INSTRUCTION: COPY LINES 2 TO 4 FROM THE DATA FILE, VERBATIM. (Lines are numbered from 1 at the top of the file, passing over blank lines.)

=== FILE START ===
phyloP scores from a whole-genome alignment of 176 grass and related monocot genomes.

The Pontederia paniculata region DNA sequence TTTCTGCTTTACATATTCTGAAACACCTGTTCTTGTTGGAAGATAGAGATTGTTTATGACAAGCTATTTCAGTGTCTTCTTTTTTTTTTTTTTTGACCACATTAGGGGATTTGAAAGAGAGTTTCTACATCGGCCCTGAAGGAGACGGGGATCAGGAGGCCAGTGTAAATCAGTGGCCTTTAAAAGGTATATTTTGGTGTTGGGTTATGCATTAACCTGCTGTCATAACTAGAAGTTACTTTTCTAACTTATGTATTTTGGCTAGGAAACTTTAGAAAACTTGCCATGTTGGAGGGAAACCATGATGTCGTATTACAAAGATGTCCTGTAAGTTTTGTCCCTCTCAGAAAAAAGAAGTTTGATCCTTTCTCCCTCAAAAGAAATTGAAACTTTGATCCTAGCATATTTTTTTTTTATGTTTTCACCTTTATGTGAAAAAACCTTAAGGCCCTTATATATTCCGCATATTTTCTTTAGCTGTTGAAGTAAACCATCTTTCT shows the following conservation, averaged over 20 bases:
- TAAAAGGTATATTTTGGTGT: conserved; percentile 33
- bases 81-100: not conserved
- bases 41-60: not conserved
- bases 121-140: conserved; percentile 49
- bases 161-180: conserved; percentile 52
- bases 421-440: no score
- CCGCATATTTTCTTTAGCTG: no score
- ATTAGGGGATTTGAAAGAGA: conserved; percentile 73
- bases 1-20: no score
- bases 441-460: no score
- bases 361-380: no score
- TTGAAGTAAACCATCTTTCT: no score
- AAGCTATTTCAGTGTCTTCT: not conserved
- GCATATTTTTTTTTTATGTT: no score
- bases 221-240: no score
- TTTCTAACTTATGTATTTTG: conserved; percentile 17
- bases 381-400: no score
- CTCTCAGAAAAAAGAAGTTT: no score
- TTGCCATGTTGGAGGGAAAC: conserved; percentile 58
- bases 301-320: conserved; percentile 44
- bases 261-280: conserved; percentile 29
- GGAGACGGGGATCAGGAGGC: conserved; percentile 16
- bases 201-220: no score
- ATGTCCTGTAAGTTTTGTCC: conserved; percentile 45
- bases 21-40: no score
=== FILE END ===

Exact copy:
The Pontederia paniculata region DNA sequence TTTCTGCTTTACATATTCTGAAACACCTGTTCTTGTTGGAAGATAGAGATTGTTTATGACAAGCTATTTCAGTGTCTTCTTTTTTTTTTTTTTTGACCACATTAGGGGATTTGAAAGAGAGTTTCTACATCGGCCCTGAAGGAGACGGGGATCAGGAGGCCAGTGTAAATCAGTGGCCTTTAAAAGGTATATTTTGGTGTTGGGTTATGCATTAACCTGCTGTCATAACTAGAAGTTACTTTTCTAACTTATGTATTTTGGCTAGGAAACTTTAGAAAACTTGCCATGTTGGAGGGAAACCATGATGTCGTATTACAAAGATGTCCTGTAAGTTTTGTCCCTCTCAGAAAAAAGAAGTTTGATCCTTTCTCCCTCAAAAGAAATTGAAACTTTGATCCTAGCATATTTTTTTTTTATGTTTTCACCTTTATGTGAAAAAACCTTAAGGCCCTTATATATTCCGCATATTTTCTTTAGCTGTTGAAGTAAACCATCTTTCT shows the following conservation, averaged over 20 bases:
- TAAAAGGTATATTTTGGTGT: conserved; percentile 33
- bases 81-100: not conserved